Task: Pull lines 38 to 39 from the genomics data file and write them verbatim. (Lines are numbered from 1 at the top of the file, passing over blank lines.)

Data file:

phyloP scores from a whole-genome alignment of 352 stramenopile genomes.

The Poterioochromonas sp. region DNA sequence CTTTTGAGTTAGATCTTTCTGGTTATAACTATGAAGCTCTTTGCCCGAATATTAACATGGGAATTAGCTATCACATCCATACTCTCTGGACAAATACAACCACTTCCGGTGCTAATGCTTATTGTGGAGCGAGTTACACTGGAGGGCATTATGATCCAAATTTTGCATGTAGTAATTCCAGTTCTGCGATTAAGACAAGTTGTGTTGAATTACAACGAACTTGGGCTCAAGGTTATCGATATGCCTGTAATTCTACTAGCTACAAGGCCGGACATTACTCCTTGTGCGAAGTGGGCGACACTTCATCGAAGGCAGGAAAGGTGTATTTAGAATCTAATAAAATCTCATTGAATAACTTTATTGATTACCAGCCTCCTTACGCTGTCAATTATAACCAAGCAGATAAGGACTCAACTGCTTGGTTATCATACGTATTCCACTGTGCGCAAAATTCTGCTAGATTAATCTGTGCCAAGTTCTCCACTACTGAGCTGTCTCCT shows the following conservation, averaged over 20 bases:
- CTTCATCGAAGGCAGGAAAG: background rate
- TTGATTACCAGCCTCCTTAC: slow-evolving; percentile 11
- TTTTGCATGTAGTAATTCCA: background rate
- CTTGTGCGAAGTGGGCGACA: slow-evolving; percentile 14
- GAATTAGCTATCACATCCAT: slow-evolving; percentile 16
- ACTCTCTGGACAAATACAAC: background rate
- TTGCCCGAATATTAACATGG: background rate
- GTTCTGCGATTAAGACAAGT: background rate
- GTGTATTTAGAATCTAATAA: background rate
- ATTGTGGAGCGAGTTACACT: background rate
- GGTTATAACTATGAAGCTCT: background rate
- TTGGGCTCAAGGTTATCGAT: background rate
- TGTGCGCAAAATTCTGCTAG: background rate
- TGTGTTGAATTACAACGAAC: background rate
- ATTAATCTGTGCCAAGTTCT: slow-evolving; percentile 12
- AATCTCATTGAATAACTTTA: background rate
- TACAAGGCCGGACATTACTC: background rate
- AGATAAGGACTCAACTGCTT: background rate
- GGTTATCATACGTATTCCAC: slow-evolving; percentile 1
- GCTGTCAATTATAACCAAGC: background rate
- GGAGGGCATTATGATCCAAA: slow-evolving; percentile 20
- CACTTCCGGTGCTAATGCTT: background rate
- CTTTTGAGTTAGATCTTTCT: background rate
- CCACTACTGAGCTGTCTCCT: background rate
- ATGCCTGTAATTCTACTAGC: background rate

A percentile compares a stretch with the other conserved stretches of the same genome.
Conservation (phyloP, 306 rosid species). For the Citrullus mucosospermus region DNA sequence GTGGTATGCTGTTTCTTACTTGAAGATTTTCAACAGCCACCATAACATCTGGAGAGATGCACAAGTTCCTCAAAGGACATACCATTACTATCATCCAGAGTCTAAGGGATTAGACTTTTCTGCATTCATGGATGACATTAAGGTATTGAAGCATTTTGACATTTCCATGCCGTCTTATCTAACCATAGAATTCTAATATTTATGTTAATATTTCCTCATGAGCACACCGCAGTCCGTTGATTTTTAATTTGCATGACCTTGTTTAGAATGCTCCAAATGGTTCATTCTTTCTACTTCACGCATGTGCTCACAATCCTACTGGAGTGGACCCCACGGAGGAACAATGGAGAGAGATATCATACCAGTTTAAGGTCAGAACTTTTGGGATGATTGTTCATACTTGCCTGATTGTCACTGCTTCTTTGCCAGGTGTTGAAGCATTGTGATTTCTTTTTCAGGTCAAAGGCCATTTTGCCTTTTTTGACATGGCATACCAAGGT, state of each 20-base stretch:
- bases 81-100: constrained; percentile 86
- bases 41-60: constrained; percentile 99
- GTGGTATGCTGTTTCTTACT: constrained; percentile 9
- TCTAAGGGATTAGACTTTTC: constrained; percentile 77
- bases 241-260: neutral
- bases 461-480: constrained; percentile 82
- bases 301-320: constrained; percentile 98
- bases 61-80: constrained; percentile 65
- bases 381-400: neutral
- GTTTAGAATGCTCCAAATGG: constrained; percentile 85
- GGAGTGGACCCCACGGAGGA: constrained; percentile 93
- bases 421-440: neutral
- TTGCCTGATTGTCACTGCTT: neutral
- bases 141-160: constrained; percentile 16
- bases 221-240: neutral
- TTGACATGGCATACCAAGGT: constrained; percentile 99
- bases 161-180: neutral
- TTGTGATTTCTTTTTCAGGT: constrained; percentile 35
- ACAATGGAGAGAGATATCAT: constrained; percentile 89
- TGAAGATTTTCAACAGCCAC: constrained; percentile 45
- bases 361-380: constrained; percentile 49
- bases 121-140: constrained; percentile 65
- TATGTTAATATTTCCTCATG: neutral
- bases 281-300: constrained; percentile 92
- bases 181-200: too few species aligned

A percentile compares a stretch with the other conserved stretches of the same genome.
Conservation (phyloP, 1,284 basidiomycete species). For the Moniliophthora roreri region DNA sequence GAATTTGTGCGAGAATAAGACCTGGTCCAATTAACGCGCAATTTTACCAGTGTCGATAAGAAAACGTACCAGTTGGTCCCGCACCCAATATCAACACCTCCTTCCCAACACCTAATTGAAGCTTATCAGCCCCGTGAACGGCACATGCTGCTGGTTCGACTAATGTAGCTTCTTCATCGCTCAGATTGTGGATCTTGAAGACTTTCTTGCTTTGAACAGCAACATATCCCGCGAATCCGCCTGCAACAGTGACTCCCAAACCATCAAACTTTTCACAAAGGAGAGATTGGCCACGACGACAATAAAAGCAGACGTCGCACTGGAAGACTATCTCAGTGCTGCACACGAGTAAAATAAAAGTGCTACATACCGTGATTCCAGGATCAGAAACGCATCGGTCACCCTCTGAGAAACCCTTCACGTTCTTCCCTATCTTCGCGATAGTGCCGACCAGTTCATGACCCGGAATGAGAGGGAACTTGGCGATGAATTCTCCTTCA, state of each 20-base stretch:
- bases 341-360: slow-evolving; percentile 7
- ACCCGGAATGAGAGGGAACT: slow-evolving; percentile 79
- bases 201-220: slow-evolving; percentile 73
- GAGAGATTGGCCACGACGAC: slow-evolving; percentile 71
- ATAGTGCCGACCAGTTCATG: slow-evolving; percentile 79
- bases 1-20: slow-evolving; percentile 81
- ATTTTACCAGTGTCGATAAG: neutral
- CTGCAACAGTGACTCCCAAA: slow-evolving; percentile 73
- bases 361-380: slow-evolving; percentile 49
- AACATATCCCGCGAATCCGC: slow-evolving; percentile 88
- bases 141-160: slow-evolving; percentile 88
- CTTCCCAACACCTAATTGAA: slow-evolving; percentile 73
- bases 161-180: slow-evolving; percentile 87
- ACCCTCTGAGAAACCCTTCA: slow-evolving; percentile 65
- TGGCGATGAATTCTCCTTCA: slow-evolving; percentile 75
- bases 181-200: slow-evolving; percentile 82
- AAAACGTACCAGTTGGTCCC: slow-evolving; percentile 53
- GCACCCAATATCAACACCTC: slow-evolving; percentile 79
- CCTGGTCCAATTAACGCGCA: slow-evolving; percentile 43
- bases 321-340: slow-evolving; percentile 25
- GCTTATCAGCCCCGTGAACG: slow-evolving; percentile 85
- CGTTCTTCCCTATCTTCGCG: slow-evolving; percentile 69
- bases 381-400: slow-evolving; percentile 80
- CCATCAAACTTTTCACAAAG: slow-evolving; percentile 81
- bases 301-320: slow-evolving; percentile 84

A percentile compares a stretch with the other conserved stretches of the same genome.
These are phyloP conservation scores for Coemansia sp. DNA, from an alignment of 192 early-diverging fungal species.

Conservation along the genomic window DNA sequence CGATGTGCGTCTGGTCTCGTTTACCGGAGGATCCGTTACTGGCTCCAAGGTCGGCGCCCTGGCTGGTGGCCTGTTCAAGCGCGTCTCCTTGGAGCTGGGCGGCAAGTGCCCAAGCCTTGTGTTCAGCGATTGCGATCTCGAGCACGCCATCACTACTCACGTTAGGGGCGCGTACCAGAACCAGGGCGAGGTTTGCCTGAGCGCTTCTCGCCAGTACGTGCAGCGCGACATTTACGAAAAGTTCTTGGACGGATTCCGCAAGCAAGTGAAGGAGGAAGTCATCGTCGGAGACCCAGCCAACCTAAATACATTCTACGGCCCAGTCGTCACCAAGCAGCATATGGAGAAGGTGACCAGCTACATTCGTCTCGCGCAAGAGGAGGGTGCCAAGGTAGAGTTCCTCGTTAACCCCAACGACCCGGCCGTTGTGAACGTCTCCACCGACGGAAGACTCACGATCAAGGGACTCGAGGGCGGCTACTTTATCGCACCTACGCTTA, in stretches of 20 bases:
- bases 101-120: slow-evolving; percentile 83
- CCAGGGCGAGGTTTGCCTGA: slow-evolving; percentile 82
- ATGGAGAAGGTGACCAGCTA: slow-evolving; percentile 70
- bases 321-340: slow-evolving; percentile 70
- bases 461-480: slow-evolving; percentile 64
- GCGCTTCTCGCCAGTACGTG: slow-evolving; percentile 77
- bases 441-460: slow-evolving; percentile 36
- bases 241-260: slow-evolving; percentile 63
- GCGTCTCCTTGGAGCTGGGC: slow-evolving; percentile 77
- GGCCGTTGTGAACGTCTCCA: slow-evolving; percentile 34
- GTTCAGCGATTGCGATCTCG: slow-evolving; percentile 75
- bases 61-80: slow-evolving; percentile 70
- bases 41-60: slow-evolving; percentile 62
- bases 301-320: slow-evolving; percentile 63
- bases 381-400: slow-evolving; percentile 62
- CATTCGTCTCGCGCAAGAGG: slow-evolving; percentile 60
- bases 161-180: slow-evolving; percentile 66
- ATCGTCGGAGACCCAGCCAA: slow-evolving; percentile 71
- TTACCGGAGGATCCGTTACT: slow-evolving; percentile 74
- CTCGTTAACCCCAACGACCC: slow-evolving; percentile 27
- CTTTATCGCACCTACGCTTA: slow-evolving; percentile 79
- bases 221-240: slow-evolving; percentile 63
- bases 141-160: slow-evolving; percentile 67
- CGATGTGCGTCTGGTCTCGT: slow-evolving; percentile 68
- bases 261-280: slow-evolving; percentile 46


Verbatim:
- bases 381-400: neutral
- GTTTAGAATGCTCCAAATGG: constrained; percentile 85